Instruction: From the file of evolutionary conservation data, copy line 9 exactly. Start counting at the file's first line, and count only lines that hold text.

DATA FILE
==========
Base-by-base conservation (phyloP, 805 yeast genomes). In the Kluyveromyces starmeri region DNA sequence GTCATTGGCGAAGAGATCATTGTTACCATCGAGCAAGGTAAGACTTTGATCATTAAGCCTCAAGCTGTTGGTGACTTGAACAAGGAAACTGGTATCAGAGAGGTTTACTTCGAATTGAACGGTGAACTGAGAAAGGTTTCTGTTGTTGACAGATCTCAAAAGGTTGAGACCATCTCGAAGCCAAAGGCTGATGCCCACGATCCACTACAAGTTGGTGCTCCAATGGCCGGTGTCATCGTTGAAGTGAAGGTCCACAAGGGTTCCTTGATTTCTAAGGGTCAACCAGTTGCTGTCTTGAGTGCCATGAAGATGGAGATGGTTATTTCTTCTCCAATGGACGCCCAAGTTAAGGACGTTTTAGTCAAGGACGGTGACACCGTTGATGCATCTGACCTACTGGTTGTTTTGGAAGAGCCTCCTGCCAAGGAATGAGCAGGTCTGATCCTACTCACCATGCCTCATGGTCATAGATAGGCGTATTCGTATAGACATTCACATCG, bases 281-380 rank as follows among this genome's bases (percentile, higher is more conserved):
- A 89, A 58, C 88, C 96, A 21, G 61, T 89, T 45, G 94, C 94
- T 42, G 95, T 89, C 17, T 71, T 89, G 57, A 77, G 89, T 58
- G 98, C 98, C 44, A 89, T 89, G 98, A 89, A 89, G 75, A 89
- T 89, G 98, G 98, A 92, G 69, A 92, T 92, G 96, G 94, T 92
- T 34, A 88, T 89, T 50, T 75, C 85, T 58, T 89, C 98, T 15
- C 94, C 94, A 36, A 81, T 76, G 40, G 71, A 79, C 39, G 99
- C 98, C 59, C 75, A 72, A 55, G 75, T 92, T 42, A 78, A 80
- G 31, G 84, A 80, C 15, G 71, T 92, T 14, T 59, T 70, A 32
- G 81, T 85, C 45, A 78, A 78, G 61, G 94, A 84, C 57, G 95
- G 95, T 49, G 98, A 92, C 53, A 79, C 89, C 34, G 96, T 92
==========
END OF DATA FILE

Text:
- G 31, G 84, A 80, C 15, G 71, T 92, T 14, T 59, T 70, A 32